Their son John(Jack) E Skinner was born in 1915 in Lewisham, perhaps Phillis went back to her family home to give birth, I guessed that his middle name was Emerson and on a Google search discovered that a John Emerson Skinner born in Lewisham in 1915 and whose mother was Phillis, had briefly emigrated to Argentina in 1938. He had been a dancer at Dartington Hall in Devon and was a CO in WW2, joining a dance troupe. This again – is another blog!

Allen Skinner and Phillis continued to be peace activists. They moved back to London after the war and after Phillis’ death in 1950, Allen went on to become the editor of Peace News in 1956. He was also on the early committees of CND. He died in 1974.

Mrs Hayes was also hard to trace: at first I only knew her as Mrs Hayes with no clue about her name or her age. But again through the Family History team, we discovered that Edwin Rodway had married a Maud Hayes in 1918 and that John P Hayes, a 28yr old bookkeeper from Hulme, had married a Maud Edwards (b 1884) in 1906. That seemed likely. There were 2 Maud Edwards in Manchester in the 1901 census, both born in 1884 so I need to do more exploring.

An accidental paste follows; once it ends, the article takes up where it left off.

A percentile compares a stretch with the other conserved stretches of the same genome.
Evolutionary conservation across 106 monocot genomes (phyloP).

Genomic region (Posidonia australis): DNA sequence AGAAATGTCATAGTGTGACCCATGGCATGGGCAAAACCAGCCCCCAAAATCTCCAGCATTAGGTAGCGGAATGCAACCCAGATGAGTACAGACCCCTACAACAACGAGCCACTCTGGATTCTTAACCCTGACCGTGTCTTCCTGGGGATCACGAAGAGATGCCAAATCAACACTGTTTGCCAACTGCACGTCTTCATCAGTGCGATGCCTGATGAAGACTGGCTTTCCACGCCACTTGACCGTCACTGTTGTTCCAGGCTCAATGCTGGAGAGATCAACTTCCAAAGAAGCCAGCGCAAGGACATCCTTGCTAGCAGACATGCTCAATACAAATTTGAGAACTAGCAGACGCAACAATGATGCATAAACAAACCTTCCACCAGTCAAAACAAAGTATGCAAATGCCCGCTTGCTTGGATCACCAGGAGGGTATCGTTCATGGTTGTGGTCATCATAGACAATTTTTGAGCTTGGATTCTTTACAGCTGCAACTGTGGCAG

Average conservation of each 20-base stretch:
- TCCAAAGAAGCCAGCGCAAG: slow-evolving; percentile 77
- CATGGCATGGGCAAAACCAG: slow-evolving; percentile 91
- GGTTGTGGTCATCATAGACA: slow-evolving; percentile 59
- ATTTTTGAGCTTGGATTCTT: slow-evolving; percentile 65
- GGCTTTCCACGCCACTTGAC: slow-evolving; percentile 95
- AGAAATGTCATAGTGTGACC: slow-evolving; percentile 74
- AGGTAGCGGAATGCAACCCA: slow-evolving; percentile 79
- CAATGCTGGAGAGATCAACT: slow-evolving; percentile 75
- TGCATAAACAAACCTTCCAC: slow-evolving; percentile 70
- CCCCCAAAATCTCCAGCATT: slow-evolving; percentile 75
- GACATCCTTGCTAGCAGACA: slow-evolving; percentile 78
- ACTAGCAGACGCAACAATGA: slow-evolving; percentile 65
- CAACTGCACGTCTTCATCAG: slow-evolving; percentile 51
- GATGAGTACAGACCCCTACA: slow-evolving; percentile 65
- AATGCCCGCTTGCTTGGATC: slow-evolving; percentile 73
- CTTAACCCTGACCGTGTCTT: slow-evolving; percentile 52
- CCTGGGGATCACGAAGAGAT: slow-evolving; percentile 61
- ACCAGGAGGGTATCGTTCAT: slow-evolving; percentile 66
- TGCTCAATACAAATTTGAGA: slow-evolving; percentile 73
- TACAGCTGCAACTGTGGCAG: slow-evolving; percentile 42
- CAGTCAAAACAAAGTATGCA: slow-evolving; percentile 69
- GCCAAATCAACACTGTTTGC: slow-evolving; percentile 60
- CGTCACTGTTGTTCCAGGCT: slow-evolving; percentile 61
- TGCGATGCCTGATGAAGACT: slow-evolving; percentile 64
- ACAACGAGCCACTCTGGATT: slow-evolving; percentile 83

But in the 1911 census Mrs Maud Hayes now aged 25, was living in Moss side with the family of George Worthern, a cabinet maker. Was this where she met Edwin Rodway, also from Moss Side? And did George know a Mr Hardy who ran a furniture shop in All Saints, which was mentioned by Hope Squires as a place where Bertrand Russell used to stay when he visited Manchester. Did Maud become part of a more political group once she left John P Hayes? Did she meet Phillis and Allen through these contacts? They might have been quite a celebrated couple?